A Tory Proposal

As the government continues to battle the fall out of the free school meals vote, ministers have turned local Conservative associations to find alternative resolutions to the problem of feeding poorer children during the school holidays. The exercise in trying to find different solutions no matter how outlandish has led to a deluge of suggestions from local level Tories.

One proposal from an unnamed member in the South East, has raised particular interest within Whitehall. Project Hungry Child, as it has been dubbed by ministers, explores the possibility of enabling parents, unable to adequately feed their children during the holidays, the opportunity of selling one child to an affluent family or business in return for food vouchers to feed the rest of the family, subsequent children may be offered up for sale if the family can prove particular hardship.

The children will need to be of a suitable working age, around the age of 8 has been suggested, with a basic level of literacy and numeracy, be physically fit and fully vaccinated, as to prove useful to their potential new homes. The anonymous proposer has also listed benefits to the idea.

Among the benefits suggested is a lessening of a reliance on migrant workers from both European and non European countries in sectors such as agriculture and care which currently have acute shortages of workers and, as tax paying members of society, would contribute to the treasury to swell the coffers and further ensure the salaries of Test and Trace executives and PPE contracts could be paid rather than chasing offshore party donors who do not contribute to the UK tax system but yet benefit from it.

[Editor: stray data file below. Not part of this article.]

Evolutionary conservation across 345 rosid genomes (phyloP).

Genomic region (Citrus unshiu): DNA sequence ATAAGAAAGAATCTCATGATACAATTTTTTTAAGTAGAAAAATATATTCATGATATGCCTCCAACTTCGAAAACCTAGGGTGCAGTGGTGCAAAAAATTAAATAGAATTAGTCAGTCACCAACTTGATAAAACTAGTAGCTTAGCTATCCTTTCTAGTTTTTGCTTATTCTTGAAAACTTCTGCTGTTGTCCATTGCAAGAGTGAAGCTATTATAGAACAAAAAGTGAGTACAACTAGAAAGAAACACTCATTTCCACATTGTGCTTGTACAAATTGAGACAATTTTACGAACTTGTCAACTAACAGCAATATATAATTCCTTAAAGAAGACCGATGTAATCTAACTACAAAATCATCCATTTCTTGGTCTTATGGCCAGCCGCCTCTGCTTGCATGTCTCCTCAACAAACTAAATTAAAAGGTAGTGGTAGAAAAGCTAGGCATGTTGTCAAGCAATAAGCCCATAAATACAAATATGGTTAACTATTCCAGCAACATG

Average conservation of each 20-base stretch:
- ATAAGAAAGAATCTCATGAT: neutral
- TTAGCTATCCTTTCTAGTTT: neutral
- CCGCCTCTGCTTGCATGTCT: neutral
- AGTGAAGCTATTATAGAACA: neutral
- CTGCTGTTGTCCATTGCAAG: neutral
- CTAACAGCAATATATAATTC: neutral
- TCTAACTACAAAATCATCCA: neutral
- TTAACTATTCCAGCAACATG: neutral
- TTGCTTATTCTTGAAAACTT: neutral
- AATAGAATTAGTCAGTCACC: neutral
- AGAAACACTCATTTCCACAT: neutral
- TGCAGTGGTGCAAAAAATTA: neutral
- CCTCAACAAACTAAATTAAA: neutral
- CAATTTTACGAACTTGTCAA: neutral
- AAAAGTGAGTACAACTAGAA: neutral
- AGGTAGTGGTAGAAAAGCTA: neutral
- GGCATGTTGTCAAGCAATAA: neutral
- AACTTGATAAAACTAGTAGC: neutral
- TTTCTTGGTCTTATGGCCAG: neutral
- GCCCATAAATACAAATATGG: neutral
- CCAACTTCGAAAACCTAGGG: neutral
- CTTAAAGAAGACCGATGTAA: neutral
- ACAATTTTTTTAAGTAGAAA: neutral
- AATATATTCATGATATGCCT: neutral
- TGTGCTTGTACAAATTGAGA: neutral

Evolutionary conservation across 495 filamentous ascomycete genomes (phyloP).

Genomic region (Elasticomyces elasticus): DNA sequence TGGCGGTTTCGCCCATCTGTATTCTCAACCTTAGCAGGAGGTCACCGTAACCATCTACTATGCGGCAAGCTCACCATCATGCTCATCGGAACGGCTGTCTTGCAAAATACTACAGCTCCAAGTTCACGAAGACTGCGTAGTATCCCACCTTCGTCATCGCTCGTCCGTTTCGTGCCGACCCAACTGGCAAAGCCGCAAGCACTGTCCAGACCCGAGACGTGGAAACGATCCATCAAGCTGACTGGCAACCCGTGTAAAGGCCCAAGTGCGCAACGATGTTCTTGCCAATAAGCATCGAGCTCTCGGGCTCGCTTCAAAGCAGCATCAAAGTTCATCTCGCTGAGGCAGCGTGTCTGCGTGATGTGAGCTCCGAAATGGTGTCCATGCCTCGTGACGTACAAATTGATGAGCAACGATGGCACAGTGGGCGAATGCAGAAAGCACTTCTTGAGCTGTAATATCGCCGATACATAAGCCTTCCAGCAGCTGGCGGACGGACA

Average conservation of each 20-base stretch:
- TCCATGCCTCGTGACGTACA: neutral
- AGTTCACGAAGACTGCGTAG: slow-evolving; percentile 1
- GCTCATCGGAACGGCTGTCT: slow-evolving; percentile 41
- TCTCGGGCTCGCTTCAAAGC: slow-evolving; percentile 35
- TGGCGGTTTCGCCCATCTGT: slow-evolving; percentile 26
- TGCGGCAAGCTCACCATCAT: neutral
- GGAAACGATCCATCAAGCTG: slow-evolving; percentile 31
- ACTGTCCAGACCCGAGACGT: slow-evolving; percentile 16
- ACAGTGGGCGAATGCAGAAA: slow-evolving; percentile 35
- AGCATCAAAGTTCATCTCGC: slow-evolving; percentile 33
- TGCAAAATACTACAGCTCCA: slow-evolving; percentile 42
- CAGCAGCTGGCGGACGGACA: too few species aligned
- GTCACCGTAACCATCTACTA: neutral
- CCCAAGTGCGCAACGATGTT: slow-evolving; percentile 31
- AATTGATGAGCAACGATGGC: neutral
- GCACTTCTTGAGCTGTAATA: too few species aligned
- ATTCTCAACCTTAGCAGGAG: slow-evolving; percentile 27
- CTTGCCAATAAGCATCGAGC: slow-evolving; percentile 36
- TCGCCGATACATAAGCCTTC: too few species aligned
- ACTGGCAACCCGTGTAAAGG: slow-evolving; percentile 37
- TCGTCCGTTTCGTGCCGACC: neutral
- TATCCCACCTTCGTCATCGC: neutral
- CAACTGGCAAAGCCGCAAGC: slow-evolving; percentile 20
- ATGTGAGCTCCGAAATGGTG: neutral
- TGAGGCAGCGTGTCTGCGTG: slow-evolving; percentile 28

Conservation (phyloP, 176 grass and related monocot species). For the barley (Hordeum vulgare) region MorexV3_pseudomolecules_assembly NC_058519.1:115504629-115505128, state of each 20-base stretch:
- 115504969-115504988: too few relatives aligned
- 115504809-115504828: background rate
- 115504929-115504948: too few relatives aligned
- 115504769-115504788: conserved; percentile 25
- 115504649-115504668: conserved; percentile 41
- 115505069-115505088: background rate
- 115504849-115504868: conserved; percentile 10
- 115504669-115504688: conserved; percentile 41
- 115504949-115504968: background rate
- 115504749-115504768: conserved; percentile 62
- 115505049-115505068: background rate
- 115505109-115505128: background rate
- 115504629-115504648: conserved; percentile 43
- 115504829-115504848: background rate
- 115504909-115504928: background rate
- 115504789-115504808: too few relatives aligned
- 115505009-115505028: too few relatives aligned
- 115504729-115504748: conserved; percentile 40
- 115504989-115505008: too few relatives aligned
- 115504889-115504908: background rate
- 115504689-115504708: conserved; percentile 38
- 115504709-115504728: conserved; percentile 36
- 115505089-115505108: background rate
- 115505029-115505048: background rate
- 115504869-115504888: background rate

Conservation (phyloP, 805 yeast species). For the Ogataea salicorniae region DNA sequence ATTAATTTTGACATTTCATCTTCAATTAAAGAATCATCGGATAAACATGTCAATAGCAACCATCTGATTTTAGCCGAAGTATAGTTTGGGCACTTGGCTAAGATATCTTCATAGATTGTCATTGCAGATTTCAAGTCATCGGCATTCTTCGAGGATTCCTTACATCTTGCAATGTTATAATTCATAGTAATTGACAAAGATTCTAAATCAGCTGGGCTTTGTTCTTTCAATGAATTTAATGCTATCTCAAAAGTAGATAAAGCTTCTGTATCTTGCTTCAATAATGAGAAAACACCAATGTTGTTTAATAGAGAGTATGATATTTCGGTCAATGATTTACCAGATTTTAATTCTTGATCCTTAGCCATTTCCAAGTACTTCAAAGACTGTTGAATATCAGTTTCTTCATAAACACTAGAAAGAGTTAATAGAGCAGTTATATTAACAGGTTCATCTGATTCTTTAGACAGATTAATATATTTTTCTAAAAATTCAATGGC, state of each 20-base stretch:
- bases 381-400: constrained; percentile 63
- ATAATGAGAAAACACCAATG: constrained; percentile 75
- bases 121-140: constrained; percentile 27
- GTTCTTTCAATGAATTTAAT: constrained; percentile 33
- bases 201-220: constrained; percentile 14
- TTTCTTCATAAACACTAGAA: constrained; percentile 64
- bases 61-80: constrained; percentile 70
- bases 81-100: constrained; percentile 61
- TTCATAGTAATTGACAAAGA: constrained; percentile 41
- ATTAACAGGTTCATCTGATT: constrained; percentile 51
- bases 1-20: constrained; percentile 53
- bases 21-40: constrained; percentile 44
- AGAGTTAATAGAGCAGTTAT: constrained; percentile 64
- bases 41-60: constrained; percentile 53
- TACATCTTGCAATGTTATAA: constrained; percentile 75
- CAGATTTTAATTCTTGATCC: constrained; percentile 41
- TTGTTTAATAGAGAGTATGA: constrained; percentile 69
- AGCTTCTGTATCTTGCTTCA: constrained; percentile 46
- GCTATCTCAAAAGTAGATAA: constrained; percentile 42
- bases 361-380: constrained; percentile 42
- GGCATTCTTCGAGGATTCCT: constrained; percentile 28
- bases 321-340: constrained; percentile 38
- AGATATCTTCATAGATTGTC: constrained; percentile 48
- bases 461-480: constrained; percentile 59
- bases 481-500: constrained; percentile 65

Other benefits listed are the opportunity to reduce the education budget as a number of children are removed from the system. This money can then be funnelled into the private school sector to provide a better education for the next generation of Tory MPs. The proposer also stated that it would give families the chance to move their children out of their crack den homes and into a life as a more useful member of society serving the British elites and economy.

It is hoped, if the plan comes into effect, businesses could also take advantage of the scheme and use the free labour it provides to bring down costs and prevent them from claiming further business support from central government at a time when crucial funds need to be diverted into the pockets of party donors.

Sections of the proposal already rejected by ministers include the nationalising of children as the setting of key performance indicators would prove difficult to enforce and the branding of sold children with the seal of their new owners.

Opposition is to the proposal is already gathering momentum with many complaining the idea is ‘Dickensian’ and inhumane.

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